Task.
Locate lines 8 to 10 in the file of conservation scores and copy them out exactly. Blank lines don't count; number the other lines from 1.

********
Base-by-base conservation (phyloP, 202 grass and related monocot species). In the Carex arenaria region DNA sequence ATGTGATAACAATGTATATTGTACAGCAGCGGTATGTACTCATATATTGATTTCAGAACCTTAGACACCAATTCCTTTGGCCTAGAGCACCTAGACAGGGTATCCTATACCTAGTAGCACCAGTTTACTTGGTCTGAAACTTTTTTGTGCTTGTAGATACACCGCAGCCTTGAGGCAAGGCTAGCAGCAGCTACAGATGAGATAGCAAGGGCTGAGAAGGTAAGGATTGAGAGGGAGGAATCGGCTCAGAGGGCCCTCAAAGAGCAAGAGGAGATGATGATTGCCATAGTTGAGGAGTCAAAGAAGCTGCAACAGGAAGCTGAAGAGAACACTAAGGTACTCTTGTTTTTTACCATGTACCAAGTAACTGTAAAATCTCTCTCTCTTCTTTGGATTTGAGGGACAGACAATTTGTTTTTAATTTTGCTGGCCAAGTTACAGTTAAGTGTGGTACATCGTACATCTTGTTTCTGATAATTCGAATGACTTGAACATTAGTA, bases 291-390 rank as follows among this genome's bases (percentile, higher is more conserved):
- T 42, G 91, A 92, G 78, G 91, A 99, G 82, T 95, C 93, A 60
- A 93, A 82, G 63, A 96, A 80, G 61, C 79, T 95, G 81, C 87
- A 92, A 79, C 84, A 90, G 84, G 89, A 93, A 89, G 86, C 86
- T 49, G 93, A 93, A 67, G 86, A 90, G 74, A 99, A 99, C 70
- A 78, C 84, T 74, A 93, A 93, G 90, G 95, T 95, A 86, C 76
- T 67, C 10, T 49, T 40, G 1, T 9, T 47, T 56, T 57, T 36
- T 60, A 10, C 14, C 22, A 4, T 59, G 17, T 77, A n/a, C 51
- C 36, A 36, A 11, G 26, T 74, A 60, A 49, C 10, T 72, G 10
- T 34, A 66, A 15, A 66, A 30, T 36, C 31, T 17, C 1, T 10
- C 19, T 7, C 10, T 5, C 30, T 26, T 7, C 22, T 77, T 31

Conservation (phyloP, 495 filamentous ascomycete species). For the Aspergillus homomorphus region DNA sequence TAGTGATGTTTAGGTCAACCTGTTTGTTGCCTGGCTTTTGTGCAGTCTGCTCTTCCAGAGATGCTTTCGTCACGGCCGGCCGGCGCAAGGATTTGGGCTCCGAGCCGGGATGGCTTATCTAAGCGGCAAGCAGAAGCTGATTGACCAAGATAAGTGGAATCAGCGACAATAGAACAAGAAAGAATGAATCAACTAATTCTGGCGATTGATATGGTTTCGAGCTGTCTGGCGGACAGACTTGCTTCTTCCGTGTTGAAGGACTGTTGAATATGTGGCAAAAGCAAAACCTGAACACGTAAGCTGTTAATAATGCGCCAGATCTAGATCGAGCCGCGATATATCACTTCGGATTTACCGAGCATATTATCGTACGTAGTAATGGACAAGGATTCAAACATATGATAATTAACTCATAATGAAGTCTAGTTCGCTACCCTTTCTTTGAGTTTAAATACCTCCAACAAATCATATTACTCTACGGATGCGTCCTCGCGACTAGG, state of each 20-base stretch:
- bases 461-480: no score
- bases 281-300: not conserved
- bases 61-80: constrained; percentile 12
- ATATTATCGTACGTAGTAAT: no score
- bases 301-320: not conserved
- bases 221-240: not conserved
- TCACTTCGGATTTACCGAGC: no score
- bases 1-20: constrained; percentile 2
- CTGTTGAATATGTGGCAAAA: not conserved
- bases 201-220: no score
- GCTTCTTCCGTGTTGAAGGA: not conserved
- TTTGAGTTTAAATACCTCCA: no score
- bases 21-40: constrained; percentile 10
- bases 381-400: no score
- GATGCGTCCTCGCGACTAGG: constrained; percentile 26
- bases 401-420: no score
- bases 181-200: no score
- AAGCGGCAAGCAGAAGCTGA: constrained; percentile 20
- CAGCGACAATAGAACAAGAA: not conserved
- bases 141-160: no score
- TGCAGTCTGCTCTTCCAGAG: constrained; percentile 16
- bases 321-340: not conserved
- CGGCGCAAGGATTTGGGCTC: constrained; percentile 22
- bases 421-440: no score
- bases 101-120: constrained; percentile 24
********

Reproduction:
- T 60, A 10, C 14, C 22, A 4, T 59, G 17, T 77, A n/a, C 51
- C 36, A 36, A 11, G 26, T 74, A 60, A 49, C 10, T 72, G 10
- T 34, A 66, A 15, A 66, A 30, T 36, C 31, T 17, C 1, T 10